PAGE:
In most home or small computer systems, you need not pay much attention to priority assignments, but if you have very fast hard drives assigned to high IDs and they are very busy, they can "hog" the bus and keep slower devices assigned to lower priority IDs from ever getting control of the bus. SCSI "fairness" is designed to combat this potential problem.
Remember that peripherals with the 80-pin SCA connector are designed to have their ID assigned by the backplane. If you want to use such a peripheral in a cabled SCSI system, you need an adapter that converts the 80-pin connector to a 68-pin (or 50-pin) and also brings out the power and ID assignment pins.
Q. 95. What is the priorty sequence of SCSI IDs?
- Answer: SCSI ID 07 has the highest priority regardless of whether the bus is Wide or Narrow SCSI. The host adapter is normally assigned ID 07. The order of priority from highest to lowest is 07, 06, 05, 04, 03, 02, 01, 00, 15, 14, ..., 09, 08. Narrow SCSI uses only the IDs from 07 to 00.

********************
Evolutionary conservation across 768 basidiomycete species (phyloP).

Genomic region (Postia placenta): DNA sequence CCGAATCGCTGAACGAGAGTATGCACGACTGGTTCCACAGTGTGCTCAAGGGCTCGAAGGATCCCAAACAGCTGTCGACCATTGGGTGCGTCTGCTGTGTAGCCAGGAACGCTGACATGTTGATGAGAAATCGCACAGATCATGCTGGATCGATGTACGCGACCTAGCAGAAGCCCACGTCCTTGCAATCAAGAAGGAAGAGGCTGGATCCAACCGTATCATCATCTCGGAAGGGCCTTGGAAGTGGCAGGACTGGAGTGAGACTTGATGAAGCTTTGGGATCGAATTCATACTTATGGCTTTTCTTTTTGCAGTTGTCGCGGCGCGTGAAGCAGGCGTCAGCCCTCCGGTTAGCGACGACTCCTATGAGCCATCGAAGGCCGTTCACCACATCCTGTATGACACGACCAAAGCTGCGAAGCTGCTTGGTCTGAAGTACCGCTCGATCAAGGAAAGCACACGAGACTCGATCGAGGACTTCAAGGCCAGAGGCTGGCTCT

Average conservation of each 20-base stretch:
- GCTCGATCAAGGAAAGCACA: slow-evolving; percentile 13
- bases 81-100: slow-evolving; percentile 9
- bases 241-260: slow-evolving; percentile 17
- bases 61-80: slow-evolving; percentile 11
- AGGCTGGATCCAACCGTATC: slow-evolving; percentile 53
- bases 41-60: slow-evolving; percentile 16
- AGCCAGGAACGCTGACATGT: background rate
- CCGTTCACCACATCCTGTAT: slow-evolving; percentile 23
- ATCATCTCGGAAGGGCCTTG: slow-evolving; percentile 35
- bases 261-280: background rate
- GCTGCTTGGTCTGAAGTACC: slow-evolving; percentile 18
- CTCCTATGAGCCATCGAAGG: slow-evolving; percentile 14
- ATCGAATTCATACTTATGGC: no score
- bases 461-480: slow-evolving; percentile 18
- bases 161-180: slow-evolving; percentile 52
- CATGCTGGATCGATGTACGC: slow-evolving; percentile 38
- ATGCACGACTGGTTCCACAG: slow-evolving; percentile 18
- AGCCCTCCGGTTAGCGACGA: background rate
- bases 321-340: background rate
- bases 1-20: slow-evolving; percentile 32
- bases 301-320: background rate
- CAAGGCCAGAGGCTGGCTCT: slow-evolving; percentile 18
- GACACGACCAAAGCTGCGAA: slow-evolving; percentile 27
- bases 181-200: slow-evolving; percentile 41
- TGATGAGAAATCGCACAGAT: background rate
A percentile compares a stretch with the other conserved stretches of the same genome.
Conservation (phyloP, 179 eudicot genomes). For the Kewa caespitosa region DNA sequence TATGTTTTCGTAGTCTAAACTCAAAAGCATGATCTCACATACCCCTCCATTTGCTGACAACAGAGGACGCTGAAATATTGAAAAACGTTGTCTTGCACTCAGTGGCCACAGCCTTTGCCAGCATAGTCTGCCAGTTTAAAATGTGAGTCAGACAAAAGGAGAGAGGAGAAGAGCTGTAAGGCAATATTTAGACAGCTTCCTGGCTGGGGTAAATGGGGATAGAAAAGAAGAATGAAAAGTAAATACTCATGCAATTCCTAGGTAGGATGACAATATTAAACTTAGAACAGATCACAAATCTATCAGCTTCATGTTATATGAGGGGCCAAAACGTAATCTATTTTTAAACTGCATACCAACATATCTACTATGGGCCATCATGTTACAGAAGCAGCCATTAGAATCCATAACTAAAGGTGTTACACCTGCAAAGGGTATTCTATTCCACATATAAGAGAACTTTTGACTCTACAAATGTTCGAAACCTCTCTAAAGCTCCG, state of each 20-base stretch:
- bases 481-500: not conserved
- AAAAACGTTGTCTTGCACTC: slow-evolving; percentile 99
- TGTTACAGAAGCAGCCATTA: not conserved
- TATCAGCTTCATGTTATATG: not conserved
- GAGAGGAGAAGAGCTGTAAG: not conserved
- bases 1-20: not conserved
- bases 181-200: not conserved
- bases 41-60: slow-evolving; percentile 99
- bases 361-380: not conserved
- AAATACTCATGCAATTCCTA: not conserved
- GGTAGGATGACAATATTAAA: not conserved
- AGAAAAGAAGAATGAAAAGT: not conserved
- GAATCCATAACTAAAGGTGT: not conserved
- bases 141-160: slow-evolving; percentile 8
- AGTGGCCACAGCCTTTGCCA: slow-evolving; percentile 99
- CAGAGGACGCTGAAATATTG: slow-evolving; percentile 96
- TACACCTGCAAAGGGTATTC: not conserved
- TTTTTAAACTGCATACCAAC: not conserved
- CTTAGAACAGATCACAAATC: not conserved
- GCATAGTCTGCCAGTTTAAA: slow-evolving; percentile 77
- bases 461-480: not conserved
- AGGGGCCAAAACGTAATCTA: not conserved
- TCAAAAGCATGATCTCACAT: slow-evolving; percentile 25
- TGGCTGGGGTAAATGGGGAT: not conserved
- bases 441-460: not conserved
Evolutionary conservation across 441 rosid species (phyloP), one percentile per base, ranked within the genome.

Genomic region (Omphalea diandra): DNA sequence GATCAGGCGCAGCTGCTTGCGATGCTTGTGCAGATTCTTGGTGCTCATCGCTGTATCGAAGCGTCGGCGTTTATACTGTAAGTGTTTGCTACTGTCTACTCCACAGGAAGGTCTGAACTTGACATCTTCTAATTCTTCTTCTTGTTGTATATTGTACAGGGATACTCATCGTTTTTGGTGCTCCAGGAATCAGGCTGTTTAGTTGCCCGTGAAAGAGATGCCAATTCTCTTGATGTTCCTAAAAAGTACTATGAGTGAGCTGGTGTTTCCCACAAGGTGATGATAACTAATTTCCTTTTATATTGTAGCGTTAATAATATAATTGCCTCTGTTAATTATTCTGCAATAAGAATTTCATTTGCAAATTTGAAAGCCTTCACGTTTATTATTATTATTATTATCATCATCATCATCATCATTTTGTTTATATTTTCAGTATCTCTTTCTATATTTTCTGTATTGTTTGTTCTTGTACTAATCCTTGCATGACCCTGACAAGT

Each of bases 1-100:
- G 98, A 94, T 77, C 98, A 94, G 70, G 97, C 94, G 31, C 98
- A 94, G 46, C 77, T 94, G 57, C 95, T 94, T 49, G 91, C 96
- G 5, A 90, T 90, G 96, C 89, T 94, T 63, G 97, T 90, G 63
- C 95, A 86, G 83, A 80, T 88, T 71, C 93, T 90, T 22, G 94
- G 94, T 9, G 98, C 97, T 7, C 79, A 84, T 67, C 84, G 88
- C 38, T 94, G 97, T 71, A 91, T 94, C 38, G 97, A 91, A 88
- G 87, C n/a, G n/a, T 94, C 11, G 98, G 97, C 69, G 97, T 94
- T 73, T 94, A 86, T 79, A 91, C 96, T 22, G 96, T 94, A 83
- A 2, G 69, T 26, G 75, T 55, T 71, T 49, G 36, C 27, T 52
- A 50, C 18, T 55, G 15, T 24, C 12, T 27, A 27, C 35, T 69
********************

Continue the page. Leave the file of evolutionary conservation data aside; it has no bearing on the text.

Q. 96. In what order do SCSI IDs have to be assigned?
- Answer: SCSI IDs do not have to be assigned in any particular order. The host adapter is normally assigned to ID 07 because it has the highest priority. Probably the most important thing to remember is that a given ID may be assigned only to one peripheral. If you are placing Narrow devices along with Wide devices on a Wide bus, it is best to assign only IDs in the range of 07 to 00 if you can, because Narrow devices cannot recognize or exchange data with a device in the range of 15 to 08. The order in which IDs are assigned makes no difference and whether the devices are mounted internally or externally has no significance. Some operating systems do prefer that hard drives be at IDs 00 or 01 or CDs at ID 02.